Humanities Cross the Digital Divide

Feb. 11, 2014Bookmark and Share

Code. Data. Algorithms. Programming languages. These might sound like the language of computer science, but they are increasingly the building blocks of a new generation of storytelling and scholarship that are transforming how Columbians teach, learn and create across virtually every discipline. As the digital revolution sweeps through academia as surely as it has other fields, it has created new opportunities not just for science but for the humanities, enabling interdisciplinary research on an even grander scale. Indeed, it often brings together experts who, a century ago, might not have met each other. “The humanities represent an exciting frontier in digital research,” said David Madigan, executive vice president of Arts and Sciences. “Columbia should be a leader in it.” Columbia’s Digital Storytelling Lab, for example, has brought together statisticians, English professors, filmmakers and social scientists to tell stories in unexpected and, sometimes, never-before-imagined ways.

The University is full of such partnerships. The Libraries have created a network of digital research centers with cutting-edge tools, and provided experts to staff them. There are “research-a-thons” where students and scholars together drill down to discover everything they can about a subject.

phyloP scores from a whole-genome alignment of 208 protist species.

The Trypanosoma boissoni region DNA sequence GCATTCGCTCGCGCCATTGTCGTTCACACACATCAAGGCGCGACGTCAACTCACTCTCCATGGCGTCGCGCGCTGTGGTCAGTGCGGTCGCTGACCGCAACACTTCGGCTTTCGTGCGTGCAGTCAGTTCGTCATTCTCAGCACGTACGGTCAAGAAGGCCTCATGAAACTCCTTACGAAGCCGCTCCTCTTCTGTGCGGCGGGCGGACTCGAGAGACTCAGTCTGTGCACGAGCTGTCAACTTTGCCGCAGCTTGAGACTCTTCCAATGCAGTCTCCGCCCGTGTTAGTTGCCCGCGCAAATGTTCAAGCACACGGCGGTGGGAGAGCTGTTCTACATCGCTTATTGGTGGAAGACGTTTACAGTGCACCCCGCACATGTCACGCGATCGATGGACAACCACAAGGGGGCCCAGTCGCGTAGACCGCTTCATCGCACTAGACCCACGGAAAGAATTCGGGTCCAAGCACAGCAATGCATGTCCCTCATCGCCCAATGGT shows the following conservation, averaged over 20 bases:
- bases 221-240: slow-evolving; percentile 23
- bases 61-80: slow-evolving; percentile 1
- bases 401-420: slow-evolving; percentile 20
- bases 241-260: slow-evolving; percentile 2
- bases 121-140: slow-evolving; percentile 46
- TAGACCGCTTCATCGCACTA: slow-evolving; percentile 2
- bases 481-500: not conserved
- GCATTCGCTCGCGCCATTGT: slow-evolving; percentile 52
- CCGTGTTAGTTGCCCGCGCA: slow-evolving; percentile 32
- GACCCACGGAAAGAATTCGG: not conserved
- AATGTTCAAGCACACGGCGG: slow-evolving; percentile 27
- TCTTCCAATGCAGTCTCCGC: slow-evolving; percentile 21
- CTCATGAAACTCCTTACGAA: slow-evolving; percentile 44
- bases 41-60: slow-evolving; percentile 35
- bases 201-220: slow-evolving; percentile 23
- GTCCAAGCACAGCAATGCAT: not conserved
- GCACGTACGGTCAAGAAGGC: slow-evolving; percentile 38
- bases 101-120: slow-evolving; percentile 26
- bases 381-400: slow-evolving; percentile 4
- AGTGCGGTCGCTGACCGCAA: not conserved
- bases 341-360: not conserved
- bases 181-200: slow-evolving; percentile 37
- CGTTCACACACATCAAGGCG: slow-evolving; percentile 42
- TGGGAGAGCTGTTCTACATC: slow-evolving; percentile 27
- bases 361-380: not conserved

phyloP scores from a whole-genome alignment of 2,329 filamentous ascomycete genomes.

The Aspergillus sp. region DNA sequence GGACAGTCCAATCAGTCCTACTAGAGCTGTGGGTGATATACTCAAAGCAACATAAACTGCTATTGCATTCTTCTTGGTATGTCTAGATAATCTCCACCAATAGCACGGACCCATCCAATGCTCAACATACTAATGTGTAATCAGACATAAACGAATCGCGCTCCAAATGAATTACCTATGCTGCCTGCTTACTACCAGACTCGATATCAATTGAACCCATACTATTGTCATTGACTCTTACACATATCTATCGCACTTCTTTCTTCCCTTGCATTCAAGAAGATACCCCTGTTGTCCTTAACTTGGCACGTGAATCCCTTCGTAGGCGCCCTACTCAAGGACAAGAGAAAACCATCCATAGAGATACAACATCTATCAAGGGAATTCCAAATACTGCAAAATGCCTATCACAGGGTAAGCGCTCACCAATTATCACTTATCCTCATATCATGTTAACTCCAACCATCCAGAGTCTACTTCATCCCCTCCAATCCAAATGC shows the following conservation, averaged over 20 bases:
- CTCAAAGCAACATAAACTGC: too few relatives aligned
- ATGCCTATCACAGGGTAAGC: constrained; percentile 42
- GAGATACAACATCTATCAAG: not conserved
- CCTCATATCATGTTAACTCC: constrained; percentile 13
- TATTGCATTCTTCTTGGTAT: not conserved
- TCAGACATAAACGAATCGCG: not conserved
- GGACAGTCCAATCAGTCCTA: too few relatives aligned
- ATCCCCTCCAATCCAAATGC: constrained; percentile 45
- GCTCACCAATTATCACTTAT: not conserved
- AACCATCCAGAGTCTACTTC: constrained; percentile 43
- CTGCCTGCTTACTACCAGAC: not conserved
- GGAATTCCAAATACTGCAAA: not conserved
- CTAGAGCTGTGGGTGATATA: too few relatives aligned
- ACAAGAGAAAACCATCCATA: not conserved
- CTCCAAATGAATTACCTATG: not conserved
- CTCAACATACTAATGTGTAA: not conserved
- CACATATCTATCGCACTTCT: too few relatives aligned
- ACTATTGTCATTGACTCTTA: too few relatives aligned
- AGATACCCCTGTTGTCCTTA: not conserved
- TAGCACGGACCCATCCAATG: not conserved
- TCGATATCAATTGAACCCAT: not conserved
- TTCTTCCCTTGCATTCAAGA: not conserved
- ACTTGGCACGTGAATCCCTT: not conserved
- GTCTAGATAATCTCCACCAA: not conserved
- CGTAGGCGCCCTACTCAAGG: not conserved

“Research questions are transformed by the combination of technology, applications, resources and people working together in new ways,” said University Librarian James Neal, who has presided over the Libraries’ expansion of its commitment to print media to embrace one of the largest collections of electronic resources in North America.

“Now we’re saying, ‘Let’s begin to think differently,’” said Neal. The stories below describe just a few of the ways Columbia is putting these words into practice.

Academic Commons
Academic Commons: Making Columbia Scholarship Accessible to the World
Butler Library catalogue room
Books to Bytes: Columbia Libraries' Digital Revolution
Studio@Butler
Studio@Butler Provides a Learning Space for Digital Collaboration
Dennis Tenen
Faculty Q&A: Dennis Tenen on the Digital Humanities Revolution
Motion capture
A Violinist Researches How We Move to the Music
Alex Gil
Columbia People: Alex Gil, Digital Scholarship Coordinator
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